Known as the vermin of inland waterways, carp became a major pest in Australia in the 1970’s and now make up 80 to 90% of the fish in inland NSW.
The reduced numbers of carp is great news for native fish, fishers and for the inland waterways of NSW.
DPI researchers at Narrandera, in conjunction with the Invasive Animals Cooperative Research Centre (CRC), are identifying what are believed to be a relatively small number of locations where huge numbers of carp breed.
Their research indicates that carp like to breed in the inland waterways that are most precious to us - our wetlands.
The concentration of carp in these hot-spots is astounding; at one site there are around 30,000 carp larvae per mega litre of water.
Ten hot-spots have been identified, and four of these are internationally recognised wetlands - the Gwydir wetlands, Namoi wetlands, Barmah-Millewa forest and the Macquarie Marshes.
In total, it is estimated there are around 20 major carp breeding hot-spots within the Murray Darling Basin.
Researchers have found that carp like to breed in shallow, swampy areas that are regularly inundated by water - heavy rain and floods enable the carp to disperse into adjoining river channels.
These results support the larval drift theory, indicating the carp’s need for high water flow events to disperse their larvae.
The drought initially hindered this research, because the lack of water flow meant carp movements could not be tracked.
However, researchers were able to access NSW DPI’s records of freshwater fish to map the distribution of baby carp over the last 13 years.
Researchers from NSW DPI and the CRC expect that targeted carp control at these major breeding locations will have a huge impact on massively reducing carp numbers throughout regional waterways.For more information about NSW DPI research into carp control, see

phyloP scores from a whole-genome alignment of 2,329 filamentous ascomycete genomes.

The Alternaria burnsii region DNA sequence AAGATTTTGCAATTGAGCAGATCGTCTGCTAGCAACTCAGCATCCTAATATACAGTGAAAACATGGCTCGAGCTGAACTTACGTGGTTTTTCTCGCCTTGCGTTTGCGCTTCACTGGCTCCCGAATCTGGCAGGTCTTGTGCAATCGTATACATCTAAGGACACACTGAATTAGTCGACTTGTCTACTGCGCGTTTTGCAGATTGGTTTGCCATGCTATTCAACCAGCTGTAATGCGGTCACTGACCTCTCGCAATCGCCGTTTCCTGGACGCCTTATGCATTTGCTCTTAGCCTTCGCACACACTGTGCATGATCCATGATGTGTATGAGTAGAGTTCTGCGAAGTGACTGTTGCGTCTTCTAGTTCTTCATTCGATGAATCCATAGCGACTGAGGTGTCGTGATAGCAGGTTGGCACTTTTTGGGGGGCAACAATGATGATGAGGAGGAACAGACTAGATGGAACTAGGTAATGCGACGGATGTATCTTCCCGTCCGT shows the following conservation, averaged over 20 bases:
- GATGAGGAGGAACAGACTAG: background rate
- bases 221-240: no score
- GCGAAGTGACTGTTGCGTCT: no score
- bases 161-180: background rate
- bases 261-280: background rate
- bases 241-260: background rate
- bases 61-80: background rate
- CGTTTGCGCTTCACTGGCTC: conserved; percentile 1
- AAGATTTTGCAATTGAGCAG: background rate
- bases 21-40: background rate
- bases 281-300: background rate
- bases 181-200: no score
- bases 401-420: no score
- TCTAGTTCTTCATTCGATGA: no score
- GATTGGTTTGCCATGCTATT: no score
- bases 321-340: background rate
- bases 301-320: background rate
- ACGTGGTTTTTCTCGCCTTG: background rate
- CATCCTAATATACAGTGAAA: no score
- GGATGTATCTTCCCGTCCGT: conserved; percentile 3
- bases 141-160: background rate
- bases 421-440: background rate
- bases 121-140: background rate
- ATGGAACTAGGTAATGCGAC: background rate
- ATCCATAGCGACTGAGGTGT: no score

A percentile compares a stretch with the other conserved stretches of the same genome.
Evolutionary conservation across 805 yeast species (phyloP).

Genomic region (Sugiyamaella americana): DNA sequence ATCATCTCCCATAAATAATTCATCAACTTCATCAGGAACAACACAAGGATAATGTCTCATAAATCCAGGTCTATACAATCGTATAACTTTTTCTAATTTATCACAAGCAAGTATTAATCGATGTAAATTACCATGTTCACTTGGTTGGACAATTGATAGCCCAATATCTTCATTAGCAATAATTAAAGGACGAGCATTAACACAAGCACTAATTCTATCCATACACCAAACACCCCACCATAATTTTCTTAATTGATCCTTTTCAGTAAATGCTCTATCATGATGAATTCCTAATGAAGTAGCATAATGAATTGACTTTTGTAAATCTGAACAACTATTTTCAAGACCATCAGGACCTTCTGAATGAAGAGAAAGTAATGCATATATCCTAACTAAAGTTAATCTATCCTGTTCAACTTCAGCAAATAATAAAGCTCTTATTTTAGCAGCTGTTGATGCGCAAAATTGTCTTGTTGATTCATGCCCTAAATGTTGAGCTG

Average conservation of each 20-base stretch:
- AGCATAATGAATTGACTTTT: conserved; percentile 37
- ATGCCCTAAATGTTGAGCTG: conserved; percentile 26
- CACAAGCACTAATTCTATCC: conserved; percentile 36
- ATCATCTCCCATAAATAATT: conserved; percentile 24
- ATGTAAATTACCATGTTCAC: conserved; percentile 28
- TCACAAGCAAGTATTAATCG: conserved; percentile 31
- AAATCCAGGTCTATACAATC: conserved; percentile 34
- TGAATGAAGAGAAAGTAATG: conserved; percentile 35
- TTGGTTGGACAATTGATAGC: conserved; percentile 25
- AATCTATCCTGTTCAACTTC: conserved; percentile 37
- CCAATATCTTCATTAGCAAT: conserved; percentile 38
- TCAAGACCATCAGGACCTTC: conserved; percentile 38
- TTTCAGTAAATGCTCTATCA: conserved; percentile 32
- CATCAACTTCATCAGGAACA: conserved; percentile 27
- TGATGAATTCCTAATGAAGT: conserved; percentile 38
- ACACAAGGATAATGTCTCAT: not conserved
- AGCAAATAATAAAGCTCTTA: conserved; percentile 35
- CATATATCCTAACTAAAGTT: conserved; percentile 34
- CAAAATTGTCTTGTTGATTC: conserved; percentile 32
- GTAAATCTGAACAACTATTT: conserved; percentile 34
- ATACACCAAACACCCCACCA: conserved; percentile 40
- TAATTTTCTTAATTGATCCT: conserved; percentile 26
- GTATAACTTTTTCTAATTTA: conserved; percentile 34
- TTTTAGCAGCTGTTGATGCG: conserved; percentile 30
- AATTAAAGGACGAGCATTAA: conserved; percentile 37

Joanne Finlay | EurekAlert!
One-third of recent global methane increase comes from tropical Africa
11.12.2019 | European Geosciences Union
The Antarctic: study from Kiel provides data about the structure of the icy continent
10.12.2019 | Kiel University
Graphene, a two-dimensional structure made of carbon, is a material with excellent mechanical, electronic and optical properties. However, it did not seem suitable for magnetic applications. Together with international partners, Empa researchers have now succeeded in synthesizing a unique nanographene predicted in the 1970s, which conclusively demonstrates that carbon in very specific forms has magnetic properties that could permit future spintronic applications. The results have just been published in the renowned journal Nature Nanotechnology.
Depending on the shape and orientation of their edges, graphene nanostructures (also known as nanographenes) can have very different properties – for example,...
Using a clever technique that causes unruly crystals of iron selenide to snap into alignment, Rice University physicists have drawn a detailed map that reveals...
University of Texas and MIT researchers create virtual UAVs that can predict vehicle health, enable autonomous decision-making
In the not too distant future, we can expect to see our skies filled with unmanned aerial vehicles (UAVs) delivering packages, maybe even people, from location...
With ultracold chemistry, researchers get a first look at exactly what happens during a chemical reaction
The coldest chemical reaction in the known universe took place in what appears to be a chaotic mess of lasers. The appearance deceives: Deep within that...
Abnormal scarring is a serious threat resulting in non-healing chronic wounds or fibrosis. Scars form when fibroblasts, a type of cell of connective tissue, reach wounded skin and deposit plugs of extracellular matrix. Until today, the question about the exact anatomical origin of these fibroblasts has not been answered. In order to find potential ways of influencing the scarring process, the team of Dr. Yuval Rinkevich, Group Leader for Regenerative Biology at the Institute of Lung Biology and Disease at Helmholtz Zentrum München, aimed to finally find an answer. As it was already known that all scars derive from a fibroblast lineage expressing the Engrailed-1 gene - a lineage not only present in skin, but also in fascia - the researchers intentionally tried to understand whether or not fascia might be the origin of fibroblasts.
Fibroblasts kit - ready to heal wounds
03.12.2019 | Event News
15.11.2019 | Event News
15.11.2019 | Event News
10.12.2019 | Architecture and Construction
10.12.2019 | Information Technology
10.12.2019 | Life Sciences